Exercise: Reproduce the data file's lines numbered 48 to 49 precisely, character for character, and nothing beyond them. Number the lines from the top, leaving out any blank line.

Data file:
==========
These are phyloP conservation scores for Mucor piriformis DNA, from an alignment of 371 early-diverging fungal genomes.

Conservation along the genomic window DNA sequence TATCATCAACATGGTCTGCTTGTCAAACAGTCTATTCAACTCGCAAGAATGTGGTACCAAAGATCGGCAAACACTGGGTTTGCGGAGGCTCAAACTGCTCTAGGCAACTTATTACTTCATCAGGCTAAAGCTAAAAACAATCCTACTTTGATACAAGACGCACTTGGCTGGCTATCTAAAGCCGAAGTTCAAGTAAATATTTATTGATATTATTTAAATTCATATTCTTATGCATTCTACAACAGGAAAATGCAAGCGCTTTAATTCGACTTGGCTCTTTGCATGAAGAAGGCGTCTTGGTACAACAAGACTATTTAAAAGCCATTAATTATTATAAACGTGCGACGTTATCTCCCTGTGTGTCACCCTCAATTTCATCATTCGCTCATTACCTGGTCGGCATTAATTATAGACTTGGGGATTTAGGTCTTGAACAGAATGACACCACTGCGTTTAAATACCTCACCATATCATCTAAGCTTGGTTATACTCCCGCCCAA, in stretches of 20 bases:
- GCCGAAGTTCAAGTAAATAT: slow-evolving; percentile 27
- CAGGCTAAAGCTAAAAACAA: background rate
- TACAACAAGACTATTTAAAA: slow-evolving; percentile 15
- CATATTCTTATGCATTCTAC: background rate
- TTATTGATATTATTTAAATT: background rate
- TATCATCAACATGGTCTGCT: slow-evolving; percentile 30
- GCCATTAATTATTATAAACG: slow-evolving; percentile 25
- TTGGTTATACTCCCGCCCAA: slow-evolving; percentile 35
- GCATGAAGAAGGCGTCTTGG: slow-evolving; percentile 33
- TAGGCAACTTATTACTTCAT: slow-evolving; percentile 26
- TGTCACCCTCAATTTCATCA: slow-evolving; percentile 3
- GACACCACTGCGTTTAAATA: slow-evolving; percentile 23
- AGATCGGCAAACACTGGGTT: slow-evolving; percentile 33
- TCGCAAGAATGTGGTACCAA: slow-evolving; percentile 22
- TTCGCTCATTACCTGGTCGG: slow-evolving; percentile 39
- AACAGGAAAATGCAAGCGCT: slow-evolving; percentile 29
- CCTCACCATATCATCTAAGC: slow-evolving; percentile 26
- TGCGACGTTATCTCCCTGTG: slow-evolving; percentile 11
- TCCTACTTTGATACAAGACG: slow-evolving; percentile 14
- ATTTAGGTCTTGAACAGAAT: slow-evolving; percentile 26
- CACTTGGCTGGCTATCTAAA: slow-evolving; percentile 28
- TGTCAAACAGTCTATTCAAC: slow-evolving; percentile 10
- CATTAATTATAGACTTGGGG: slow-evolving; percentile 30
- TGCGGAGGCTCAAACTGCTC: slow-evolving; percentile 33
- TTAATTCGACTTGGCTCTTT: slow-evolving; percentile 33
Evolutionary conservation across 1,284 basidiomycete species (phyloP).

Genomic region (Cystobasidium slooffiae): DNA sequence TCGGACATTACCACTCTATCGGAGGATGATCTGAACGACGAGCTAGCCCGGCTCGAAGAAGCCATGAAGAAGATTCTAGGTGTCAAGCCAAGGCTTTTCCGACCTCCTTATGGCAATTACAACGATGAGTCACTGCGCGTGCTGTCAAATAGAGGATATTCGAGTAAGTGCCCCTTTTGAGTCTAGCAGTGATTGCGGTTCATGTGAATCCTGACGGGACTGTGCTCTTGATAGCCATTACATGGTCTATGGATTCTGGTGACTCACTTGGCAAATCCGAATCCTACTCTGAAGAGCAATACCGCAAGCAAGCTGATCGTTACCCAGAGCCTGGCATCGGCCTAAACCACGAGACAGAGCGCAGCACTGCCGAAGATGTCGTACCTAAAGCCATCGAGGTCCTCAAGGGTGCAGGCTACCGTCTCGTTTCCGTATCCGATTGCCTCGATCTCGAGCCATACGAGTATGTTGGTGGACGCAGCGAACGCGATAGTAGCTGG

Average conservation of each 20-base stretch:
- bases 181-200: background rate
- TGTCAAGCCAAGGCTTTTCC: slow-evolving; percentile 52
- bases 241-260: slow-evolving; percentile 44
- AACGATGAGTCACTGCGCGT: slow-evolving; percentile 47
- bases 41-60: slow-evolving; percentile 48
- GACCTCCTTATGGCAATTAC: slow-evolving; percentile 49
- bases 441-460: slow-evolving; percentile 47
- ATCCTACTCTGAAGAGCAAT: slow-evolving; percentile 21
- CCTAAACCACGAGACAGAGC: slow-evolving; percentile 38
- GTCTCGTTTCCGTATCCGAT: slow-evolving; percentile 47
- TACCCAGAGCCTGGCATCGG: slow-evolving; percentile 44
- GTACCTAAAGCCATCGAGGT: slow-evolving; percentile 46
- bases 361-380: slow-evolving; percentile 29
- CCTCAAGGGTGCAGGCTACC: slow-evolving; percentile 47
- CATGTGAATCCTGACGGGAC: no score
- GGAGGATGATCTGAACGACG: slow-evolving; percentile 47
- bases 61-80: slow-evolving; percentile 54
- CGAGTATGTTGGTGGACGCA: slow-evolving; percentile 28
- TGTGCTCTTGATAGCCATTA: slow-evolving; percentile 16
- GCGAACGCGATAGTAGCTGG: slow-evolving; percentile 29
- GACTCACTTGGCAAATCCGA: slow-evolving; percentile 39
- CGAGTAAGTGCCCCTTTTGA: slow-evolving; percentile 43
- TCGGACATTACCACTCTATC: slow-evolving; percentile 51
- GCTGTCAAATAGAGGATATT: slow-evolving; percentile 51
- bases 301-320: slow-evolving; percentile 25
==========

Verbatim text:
- CGAGTATGTTGGTGGACGCA: slow-evolving; percentile 28
- TGTGCTCTTGATAGCCATTA: slow-evolving; percentile 16